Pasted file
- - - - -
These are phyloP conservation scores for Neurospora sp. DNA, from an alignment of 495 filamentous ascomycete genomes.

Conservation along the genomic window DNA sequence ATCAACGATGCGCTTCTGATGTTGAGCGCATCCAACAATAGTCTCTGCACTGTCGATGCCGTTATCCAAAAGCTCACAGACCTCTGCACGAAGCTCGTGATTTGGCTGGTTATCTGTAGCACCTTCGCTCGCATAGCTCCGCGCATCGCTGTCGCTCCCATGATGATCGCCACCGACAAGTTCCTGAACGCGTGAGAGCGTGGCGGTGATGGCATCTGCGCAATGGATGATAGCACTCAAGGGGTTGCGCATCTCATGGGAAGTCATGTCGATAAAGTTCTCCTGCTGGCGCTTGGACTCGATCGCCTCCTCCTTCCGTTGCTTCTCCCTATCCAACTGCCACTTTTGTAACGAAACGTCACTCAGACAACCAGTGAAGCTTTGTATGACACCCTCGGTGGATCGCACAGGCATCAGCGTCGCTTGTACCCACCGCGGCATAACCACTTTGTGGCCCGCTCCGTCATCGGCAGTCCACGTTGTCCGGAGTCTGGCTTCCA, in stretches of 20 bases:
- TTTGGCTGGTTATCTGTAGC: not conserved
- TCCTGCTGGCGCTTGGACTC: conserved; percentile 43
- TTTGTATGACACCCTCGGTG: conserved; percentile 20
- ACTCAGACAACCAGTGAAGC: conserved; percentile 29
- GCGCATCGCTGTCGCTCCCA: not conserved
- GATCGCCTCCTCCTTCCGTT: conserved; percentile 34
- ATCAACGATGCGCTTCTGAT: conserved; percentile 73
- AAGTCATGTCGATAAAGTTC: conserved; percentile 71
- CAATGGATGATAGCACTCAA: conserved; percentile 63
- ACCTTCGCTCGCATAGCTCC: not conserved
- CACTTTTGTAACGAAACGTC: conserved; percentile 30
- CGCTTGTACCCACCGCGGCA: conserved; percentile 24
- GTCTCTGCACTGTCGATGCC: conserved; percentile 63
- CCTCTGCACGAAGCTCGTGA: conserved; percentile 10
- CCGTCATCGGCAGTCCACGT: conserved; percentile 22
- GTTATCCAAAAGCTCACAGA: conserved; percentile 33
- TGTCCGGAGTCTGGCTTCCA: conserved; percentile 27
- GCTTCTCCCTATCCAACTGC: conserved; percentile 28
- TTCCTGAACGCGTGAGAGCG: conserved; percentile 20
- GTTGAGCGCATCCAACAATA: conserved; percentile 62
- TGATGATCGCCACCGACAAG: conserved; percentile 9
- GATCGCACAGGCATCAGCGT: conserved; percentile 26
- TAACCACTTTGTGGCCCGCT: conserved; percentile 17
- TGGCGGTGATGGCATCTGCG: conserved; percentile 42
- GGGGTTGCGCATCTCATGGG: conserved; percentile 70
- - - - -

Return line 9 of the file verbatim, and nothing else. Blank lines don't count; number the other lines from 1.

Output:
- ATCAACGATGCGCTTCTGAT: conserved; percentile 73